Hear from our Portugal Regional Chair Sarah Ahmed on which wines to buy, which wines to leave on the shelf and what to keep an eye on from this year's Decanter World Wine Awards....

Portugal’s DWWA entries , together with the Trophy and Gold tally, have risen annually since 2004, and with more than 700 wines this year, hopes were high. Sadly, Golds were like gold dust, and Silvers and Bronzes were down too. We know Portugal can do so much better, so frustration within our panel was palpable. This year 65% of entries won a medal (compared with 80% in 2012 and 2013) and we awarded just three Golds, of which only one took home a Trophy.

What should we buy from here?

Our Trophy winner was a flamboyantly aromatic fortified Moscatel de Setúbal that stood head and shoulders above its peers. With an impressively high awards’ quota, the Douro reds – especially the stand-out 2011 vintage – showed remarkable consistency across affordable price points. The Alentejano reds fielded a solid performance, from both traditional Trincadeira or Alicante Bouschet-led styles as well as modern blends (with intelligent use of Touriga Nacional, Syrah, Bordeaux red grapes and, for whites, Albariño, Verdelho and Viognier). Although the number of entries was relatively low for Dão and Bairrada (and the reds less consistent), both regions picked up a good handful of Silvers, Bairrada for its traditional Baga variety (including a rare fortified example).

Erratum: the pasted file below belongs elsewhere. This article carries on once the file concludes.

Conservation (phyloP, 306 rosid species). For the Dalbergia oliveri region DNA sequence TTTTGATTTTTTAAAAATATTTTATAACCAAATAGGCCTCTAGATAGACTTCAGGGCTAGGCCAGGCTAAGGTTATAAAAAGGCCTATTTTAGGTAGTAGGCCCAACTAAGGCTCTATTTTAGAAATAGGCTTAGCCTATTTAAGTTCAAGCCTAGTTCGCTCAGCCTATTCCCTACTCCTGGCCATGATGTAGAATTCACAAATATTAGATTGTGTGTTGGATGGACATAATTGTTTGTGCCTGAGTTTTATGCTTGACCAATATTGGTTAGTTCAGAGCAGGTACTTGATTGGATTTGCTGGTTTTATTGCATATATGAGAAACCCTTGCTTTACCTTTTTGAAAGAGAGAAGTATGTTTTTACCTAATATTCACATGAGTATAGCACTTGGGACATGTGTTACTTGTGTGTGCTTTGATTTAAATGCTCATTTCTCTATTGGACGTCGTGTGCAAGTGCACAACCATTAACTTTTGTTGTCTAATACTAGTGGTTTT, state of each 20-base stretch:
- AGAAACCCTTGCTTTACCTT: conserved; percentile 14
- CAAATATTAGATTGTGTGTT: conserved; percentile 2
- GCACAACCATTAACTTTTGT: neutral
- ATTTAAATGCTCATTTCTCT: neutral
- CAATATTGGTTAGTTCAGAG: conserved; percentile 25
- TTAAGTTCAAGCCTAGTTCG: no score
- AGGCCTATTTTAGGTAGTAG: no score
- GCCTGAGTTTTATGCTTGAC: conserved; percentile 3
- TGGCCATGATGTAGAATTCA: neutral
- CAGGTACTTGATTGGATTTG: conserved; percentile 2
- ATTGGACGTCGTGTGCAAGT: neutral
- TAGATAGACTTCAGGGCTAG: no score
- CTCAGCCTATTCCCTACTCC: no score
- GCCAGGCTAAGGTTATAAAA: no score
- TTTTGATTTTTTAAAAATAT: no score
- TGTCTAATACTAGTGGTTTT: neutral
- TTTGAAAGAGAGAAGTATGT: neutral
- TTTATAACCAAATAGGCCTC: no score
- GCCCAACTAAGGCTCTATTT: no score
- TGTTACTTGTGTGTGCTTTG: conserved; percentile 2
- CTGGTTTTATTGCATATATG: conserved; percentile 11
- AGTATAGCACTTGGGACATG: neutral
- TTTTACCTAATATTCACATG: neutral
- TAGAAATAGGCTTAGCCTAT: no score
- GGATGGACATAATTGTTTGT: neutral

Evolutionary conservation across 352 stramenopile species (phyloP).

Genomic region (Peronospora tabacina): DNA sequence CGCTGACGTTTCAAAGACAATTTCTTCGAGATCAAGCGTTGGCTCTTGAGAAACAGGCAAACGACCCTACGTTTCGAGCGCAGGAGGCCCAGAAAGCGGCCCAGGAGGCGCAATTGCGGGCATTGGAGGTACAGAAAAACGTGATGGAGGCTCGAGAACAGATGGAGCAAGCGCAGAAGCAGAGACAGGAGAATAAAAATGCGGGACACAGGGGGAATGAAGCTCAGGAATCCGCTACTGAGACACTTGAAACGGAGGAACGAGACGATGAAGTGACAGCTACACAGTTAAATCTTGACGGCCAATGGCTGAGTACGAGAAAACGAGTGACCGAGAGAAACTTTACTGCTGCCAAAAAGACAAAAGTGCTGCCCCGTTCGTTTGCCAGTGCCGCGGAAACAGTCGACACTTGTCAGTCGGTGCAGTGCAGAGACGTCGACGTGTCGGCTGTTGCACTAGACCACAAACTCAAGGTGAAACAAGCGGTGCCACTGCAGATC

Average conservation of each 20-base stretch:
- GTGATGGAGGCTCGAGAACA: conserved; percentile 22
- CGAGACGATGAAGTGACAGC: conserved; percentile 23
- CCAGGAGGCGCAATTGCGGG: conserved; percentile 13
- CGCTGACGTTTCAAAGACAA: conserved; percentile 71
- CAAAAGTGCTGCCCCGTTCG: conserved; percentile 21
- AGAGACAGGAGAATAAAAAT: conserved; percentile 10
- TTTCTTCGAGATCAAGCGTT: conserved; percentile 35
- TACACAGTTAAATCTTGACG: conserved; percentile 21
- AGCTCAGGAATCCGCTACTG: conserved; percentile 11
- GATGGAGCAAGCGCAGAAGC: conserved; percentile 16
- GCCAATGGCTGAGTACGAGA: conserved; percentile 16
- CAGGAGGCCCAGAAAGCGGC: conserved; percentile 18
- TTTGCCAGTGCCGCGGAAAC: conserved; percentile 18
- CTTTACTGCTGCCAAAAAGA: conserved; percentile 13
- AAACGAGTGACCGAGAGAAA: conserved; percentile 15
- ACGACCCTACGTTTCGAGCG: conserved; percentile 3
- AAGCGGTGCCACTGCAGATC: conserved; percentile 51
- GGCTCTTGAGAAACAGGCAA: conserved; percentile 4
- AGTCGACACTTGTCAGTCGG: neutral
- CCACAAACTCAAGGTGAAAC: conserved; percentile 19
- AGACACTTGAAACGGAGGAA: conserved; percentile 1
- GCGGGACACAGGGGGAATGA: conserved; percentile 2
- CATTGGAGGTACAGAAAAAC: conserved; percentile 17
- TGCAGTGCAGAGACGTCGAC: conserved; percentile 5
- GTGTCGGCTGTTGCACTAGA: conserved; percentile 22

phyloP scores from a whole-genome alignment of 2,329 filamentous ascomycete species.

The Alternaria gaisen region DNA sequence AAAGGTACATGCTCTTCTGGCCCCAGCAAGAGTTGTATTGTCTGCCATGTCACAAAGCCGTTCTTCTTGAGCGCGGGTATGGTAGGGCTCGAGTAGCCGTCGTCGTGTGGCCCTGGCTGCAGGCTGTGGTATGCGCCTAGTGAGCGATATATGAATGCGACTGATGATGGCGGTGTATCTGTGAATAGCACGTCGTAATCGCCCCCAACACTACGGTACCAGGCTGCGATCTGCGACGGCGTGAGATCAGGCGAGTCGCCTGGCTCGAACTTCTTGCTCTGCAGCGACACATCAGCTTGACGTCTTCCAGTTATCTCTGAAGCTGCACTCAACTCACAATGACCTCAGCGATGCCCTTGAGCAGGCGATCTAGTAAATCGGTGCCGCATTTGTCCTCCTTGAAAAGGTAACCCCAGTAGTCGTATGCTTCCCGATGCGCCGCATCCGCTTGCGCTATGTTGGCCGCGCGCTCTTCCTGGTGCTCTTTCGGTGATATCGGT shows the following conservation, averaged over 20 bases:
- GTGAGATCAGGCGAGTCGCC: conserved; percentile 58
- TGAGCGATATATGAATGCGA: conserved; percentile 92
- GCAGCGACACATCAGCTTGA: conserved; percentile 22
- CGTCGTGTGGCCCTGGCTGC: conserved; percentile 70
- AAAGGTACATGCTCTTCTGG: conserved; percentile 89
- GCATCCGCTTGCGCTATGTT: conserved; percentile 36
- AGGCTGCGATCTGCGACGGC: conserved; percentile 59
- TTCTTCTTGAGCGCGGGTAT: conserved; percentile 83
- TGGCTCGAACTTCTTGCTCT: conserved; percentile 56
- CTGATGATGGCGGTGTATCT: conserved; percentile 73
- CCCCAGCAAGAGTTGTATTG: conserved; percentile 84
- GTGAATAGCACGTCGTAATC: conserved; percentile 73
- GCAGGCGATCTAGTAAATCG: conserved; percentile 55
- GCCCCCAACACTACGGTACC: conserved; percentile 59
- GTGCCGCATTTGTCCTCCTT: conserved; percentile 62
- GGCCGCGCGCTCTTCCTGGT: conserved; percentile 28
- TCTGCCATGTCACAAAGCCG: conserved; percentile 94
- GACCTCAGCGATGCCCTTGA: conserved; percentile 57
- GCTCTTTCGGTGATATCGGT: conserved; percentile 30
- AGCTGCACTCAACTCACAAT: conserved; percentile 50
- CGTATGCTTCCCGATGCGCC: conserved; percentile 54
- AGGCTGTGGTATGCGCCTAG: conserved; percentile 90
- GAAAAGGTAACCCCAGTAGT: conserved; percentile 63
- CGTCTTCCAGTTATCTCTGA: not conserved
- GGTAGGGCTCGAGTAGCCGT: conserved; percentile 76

What should we leave on the shelf?

Lisboa’s performance was dire – far too many faulty reds (brettanomyces), harsh tannins and tired whites. Where was the fruit? While the region is large and varied, so is neighbouring Tejo which, while not especially exciting, performed much better. As one judge remarked: ‘Perhaps Tejo is more open to the outside world so that cellar hygiene and fruit expression is better?’ Despite a glimmer of hope on the rosé front last year, it was back in the firing line thanks to clumsy residual sugar – an issue that also made for some rather lacklustre Vinho Verdes.

What should we keep an eye on?

No whites made the cut for Gold, but those that performed well served as salutary reminders of what is exciting about Portugal – its unique varietal and regional expressions. In particular, two Dão Encruzado-based Silvers offered Burgundian complexity and class. A touch more acidity would have elevated them to Gold. While single-varietal whites are rare in the Douro, a rather pricey Arinto from Secretum brilliantly combined the raciness of the variety with the minerality of the region. And herein lies a lesson. At times it seemed a scattergun approach to varieties was being adopted (why Sangiovese or Chenin Blanc?) yet, when the right variety is planted in the right place, Portugal is on to a winner.

Written by Decanter